Neutrinos and Other Matters Involving Particle Physics

I’m current reading Project Hail Mary, written by Andy Weir, who also wrote The Martian, which was made into a movie I enjoyed quite a bit. Like The Martian, real science is at the heart of Project Hail Mary–specifically, science used to solve problems the protagonist must solve. Overall, I’m enjoying the book, but there are moments when I don’t understand the science or scientific terms. One example of this involved neutrinos.

To gain a better understanding of neutrinos, I just watched a NOVA episode (“Unknown Particles”) on it, as well as Standard Model in general. I’m going to use thread to write some thoughts, “thinking out loud” as it were. Oh, I also watched this TED-Ed video clip that was helpful. (Hopefully, TED Ed is a reliable resource; for what it’s worth, It seems consistent with what I learned in the NOVA episode.)

One thought on “Neutrinos and Other Matters Involving Particle Physics

  1. The idea that scientists will suggest the existence of some physical entity or force in order to explain unexplainable discrepancies in mathematical calculations or scientific theories is not new to me, but I was still taken aback by the way and extent to which scientists did this with neutrinos.

    Here’s my understanding of the way scientists “discovered” neutrinos. Sometimes a part of an atom’s nucleus will change into an electron. (Edit: The nucleus seems to have too much energy and spits out an electron. The process is known as beta decay.) But when the scientists do calculations for this, energy is missing. Based on the law of the conservation of energy, this is a huge problem. To solve it, one scientist (Fermi?) suggested there is another particle containing the missing energy. That particle is a neutrino. This particle has no mass, and as at the time, there was no way to detect it. Indeed, I believe scientists believed it would be virtually impossible to detect–which makes neutrinos seem like a very unscientific concept.

    However, later scientists did construct a way to detect it–or at least they found evidence they would expect if neutrinos existed. (I need to go back and watch this section because I’m not clear on the this part.)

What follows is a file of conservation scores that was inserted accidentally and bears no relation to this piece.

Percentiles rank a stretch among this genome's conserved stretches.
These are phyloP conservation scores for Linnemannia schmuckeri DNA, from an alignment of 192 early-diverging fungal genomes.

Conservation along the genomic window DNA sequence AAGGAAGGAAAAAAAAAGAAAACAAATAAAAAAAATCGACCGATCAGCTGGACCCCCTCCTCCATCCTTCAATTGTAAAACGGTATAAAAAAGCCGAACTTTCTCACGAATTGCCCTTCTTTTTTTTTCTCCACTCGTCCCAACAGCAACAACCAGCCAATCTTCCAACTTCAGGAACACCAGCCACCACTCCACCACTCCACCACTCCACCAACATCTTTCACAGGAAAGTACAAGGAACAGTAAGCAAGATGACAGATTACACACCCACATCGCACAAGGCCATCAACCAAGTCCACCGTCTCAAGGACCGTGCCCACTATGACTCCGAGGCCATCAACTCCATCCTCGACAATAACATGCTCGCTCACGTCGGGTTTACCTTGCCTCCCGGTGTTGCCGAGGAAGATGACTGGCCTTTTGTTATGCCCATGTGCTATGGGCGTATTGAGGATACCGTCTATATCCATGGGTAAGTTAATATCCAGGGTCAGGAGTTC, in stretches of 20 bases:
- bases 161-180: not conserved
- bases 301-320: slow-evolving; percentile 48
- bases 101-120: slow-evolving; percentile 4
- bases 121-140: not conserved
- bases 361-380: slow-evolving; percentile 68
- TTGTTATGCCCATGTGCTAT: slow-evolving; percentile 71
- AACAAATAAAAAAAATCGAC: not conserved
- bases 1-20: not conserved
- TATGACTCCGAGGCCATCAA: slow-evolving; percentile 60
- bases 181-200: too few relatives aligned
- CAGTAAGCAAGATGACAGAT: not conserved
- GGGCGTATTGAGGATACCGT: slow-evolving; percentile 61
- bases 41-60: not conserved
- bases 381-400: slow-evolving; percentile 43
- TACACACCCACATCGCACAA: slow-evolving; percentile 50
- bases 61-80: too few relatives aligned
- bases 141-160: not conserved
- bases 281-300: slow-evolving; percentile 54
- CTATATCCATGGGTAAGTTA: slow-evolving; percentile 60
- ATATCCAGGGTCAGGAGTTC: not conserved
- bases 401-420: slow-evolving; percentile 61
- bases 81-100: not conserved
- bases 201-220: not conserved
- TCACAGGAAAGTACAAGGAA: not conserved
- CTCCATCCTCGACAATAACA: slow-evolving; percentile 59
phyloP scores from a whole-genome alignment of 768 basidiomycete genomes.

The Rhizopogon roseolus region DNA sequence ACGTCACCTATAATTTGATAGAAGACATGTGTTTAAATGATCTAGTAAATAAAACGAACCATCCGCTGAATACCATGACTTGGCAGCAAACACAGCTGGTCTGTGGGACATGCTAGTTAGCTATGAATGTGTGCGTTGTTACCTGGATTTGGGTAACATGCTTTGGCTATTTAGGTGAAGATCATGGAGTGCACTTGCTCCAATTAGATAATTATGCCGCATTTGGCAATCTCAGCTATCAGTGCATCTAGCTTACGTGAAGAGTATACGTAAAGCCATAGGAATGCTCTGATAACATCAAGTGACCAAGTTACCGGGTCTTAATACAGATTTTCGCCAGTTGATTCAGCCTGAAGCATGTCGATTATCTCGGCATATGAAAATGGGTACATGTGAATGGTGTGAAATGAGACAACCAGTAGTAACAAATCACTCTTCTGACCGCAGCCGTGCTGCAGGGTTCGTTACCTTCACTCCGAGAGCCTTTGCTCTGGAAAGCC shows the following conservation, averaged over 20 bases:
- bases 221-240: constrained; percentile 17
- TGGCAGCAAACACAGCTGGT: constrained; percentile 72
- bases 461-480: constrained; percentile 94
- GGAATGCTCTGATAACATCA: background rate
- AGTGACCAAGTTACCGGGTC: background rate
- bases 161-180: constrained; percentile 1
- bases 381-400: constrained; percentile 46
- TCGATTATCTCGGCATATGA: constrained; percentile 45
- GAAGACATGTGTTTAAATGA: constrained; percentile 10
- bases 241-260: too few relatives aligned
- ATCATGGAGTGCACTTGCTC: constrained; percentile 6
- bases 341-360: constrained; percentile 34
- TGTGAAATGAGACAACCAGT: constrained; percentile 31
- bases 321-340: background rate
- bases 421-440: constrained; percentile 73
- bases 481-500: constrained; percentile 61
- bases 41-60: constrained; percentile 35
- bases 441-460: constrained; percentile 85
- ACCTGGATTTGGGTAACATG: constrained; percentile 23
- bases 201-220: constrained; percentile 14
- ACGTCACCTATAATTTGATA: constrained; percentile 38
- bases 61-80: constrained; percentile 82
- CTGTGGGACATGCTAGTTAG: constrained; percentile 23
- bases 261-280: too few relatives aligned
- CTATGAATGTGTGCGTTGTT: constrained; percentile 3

Actually, this is not entirely correct. One scientist found some evidence, but the amount of neutrinos(?) that should have appeared did not. I think two-thirds of the neutrinos were missing.

    Once again, to explain this discrepancy, another scientist suggested the possibility that there are different types of neutrinos. (We’re looking for one type and missing the other two?) I think part of this new idea involved the idea that neutrinos would oscillate between the three types.

    The problem with this was that neutrinos had no mass and moved at the speed of light. (Edit: According to the episode, objects with no mass must move at the speed of light. Unfortunately, I don’t know why that is.) Based on the Theory of Relativity, time stands still for an object moving at the speed of light. If neutrinos are not experiencing time, they can’t change–i.e., they can’t oscillate between different types of neutrinos. (Actually, the issue also involved not having any mass. Later, they concluded that neutrinos must have a tiny bit of mass.)

    OK, I feel like my explanations above are not 100% accurate, so I want to stop here. Let me just make one main point that I wanted to originally make: To me, there is something hokey about the concept of neutrinos. To be fair, much of this involves theorizing, but it also doesn’t seem so far away from using ghosts or God as an explanation of some physical phenomenon.

    Also, I didn’t realize that the Standard Model only explains a small fraction of the matter in the universe. The vast majority of matter is unknown (“dark matter”).

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